Jay Ash celebrates bipartisanship in Greenfield speech

  • Secretary of the Massachusetts Department of Housing and Community Development Jay Ash visited Greenfield, along with Undersecretary Chrystal Kornegay, in May 2017 to present a Downtown Innovation Grant. On Thursday, he spoke at a Chamber event. Recorder file photo

Recorder Staff
Friday, May 18, 2018

GREENFIELD — The speaker lost his speech.

But that didn’t stop state Secretary of Housing and Economic Development Jay Ash from singing the praises of bipartisanship Thursday.

The former Chelsea city manage has spent the last 3½ years in Republican Baker administration, and was the Franklin County Chamber of Commerce guest speaker.

Ash’s speech was safely tucked in his sport jacket, which was left behind in his car when Mayor Bill Martin and other city officials took him on a trolley tour of Greenfield. But the 140 or so people attending a chamber luncheon at Greenfield Community College — where Ash was the Chamber speaker last May as well — got to hear the latest report on state efforts to boost housing and economic opportunities around Massachusetts.

Ash said he looks back on his greatest accomplishment as reducing the number of homeless families housed in Massachusetts hotels and motels from 1,550 in 49 hotels-motels to 40 families in a single motel.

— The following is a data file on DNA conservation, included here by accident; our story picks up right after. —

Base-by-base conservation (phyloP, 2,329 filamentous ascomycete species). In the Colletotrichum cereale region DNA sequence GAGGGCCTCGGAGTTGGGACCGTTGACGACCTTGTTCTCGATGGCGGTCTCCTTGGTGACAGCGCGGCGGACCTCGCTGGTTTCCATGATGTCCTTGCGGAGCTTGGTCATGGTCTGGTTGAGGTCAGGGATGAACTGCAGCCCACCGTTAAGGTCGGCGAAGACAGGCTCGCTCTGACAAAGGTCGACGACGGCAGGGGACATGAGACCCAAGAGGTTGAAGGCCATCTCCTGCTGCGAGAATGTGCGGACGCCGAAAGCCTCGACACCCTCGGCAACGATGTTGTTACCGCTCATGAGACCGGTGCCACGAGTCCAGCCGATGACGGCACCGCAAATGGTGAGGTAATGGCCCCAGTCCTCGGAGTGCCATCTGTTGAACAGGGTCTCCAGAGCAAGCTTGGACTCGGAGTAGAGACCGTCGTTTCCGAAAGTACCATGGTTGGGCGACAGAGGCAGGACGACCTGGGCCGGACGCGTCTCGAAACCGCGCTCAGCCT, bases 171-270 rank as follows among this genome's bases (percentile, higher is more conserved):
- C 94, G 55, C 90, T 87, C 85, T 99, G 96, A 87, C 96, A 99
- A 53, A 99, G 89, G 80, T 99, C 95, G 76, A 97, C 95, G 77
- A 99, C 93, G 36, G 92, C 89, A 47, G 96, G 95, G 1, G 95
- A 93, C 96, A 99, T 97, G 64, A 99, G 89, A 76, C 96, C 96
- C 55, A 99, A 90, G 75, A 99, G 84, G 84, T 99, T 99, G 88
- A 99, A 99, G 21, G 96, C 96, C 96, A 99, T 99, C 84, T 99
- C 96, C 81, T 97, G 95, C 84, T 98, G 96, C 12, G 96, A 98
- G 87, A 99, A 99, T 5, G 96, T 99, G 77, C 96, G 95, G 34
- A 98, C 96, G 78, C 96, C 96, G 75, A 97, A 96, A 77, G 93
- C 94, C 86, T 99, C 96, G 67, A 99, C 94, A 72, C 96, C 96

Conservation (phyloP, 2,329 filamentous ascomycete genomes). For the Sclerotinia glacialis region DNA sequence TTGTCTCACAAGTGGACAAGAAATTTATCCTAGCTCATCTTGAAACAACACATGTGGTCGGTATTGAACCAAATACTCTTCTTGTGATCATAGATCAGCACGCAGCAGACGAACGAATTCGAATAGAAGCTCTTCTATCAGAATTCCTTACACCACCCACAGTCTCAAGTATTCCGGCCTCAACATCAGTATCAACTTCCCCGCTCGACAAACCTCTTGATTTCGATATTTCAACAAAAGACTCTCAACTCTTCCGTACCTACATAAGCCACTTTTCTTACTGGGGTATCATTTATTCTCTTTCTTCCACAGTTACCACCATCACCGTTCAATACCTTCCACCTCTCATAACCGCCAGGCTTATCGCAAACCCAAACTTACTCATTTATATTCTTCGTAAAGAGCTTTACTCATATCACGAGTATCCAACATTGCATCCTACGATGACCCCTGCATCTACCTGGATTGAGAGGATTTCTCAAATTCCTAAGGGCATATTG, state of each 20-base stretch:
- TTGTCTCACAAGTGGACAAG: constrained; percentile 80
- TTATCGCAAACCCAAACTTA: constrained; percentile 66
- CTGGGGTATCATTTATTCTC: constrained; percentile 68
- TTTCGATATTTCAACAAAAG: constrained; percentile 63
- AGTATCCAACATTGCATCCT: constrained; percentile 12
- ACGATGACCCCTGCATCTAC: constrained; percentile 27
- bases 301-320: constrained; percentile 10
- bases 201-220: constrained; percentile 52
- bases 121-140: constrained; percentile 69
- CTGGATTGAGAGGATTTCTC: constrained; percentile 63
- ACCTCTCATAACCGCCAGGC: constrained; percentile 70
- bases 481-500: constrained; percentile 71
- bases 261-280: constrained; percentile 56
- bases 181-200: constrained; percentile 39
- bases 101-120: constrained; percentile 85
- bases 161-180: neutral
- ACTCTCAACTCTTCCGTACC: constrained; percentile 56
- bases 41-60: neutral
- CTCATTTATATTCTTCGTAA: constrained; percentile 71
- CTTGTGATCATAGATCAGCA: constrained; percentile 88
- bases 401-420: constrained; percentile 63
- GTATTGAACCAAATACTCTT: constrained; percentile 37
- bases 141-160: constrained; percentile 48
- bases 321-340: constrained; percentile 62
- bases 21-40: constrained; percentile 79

“We did it by making sure that every one of those families, and families that subsequently showed up have a more sensitive, humane shelter that they go into … or better yet into permanent housing,” said Ash, adding that Massachusetts is the only state in the country with a requirement that its homeless families are housed.

Economicopportunity zones

A dozen Franklin County neighborhoods have been designated economic opportunity zones as part of a $1.5 billion program in hefty breaks on federal capital gains taxes to drive investment in businesses and real estate.

Ash also pointed to the state’s efforts to help Massachusetts towns connect to broadband, noting that of the 53 communities that were struggling without “last mile” broadband, 44 are now on a path to being connected, thanks to a $50 million in state funds approved in 2014-15, along with another $45 million that was authorized last November.

“It’s not perfect yet, but it’s moving on a path where things can happen,” said Ash.

“I’ve always imagined myself being in this position,” Ash said. “I’ve never pictured myself being in this position in a Republican administration. It’s been terrific.”

You can reach Richie Davis at rdavis@recorder.com

or 413-772-0261, ext. 269